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  • Robert Bruce Adams

Summer's Tomatoes

MY COUSIN AND I USED TO CALL EACH OTHER after preparing our first summer BLTs that featured the perfect tomato harvested from our respective gardens. This notification came like clockwork back when we lived in greater Detroit. It was usually the end of July as the days began to shorten when the first picking took place. Talk about anticipation, waiting for the green knobs to turn bright red, best described as feeling like Christmas in July.

We never played one-upmanship for who’s tomato was best, we simply shared on the phone the absolute delight the tomatoes brought us. We weren’t even the least bit embarrassed that a vegetable (or, is it a fruit?) could bring forth such happiness and satisfaction. Truth be known, it is one of life’s great gifts.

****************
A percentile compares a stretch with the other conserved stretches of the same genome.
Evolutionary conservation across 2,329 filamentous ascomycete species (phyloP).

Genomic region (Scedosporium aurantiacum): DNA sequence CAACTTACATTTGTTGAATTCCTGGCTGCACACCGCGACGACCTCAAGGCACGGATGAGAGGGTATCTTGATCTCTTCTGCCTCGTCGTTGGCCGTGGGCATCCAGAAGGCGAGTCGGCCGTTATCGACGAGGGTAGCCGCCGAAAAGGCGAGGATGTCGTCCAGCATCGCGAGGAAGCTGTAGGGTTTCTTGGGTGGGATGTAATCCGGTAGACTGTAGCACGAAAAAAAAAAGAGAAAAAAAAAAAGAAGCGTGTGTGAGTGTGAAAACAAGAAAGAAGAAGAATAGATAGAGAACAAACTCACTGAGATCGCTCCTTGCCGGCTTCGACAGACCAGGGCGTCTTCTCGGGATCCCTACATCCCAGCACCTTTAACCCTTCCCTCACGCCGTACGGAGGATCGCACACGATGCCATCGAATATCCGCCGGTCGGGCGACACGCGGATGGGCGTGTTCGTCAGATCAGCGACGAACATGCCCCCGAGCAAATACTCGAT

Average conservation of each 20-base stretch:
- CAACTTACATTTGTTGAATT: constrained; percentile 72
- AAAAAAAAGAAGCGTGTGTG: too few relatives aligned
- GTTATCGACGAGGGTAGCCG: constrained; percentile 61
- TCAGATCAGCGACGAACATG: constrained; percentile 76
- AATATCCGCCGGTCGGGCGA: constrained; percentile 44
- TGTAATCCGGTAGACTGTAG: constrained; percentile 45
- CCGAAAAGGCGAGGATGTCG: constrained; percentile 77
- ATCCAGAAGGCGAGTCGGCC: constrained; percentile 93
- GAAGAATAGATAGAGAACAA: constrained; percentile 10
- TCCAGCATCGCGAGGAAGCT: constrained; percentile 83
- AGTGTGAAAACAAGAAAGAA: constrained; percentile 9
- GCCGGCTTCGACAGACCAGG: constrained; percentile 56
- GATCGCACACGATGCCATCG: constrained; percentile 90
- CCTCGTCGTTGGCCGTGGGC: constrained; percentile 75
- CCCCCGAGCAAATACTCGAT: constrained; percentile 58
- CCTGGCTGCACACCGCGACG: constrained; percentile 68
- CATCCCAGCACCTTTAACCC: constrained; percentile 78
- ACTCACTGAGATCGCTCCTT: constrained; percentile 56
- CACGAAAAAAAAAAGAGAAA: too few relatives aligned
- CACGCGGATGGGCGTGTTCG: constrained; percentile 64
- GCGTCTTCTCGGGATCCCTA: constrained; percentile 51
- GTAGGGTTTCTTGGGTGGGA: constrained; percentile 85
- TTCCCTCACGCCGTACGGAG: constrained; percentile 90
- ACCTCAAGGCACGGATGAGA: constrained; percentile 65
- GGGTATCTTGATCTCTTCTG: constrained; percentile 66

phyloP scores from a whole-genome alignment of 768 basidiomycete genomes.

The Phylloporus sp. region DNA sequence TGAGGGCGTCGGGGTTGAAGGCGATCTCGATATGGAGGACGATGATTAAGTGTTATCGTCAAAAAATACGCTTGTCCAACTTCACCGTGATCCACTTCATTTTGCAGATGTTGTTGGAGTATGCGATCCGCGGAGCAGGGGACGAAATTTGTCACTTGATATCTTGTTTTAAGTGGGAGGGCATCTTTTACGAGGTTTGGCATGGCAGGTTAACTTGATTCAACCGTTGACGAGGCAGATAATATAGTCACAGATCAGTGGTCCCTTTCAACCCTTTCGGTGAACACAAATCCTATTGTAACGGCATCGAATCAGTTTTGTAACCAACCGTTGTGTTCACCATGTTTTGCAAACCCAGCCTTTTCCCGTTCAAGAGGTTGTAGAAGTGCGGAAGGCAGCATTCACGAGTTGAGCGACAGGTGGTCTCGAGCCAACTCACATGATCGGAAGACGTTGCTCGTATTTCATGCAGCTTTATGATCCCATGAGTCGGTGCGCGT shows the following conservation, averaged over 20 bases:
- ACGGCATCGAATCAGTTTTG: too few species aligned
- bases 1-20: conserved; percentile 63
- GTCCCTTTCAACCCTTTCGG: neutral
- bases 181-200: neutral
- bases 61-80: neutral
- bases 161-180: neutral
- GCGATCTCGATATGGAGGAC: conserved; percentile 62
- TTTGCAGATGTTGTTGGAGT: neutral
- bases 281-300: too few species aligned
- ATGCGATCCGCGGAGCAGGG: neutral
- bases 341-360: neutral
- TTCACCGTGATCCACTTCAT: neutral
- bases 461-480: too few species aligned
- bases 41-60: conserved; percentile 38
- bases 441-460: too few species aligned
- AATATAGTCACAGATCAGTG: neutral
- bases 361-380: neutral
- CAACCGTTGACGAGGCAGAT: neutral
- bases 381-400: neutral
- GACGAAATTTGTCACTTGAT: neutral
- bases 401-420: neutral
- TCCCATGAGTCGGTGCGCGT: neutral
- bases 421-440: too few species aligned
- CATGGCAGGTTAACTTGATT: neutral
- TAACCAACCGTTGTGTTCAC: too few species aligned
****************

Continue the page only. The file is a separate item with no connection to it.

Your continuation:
Today, I am faced with too much shade in most my up north garden and thinning hundred-year-old Maples is not in my budget, or in my neighbor’s, as truthfully, the trees are on his property. Tomatoes do not like partial shade, that I have learned from my past attempts. The last couple years I have moved the plants to big plastic pots so I can place them in the sun on my patio.

In my lifetime I’ve tried many approaches to creating tasty tomatoes and each year there seems always to be a new idea that promises plump, red, tasty tomatoes. Baking soda and Epsom salt is this year’s recommendation. I’m going to dress the plants each week at the soil line with a teaspoon each and see if there is anything noteworthy.

I will end this little vignette by placing a call to my cousin explaining my new suggestion to growing the perfect tomato. He too will be excited to try this new approach.

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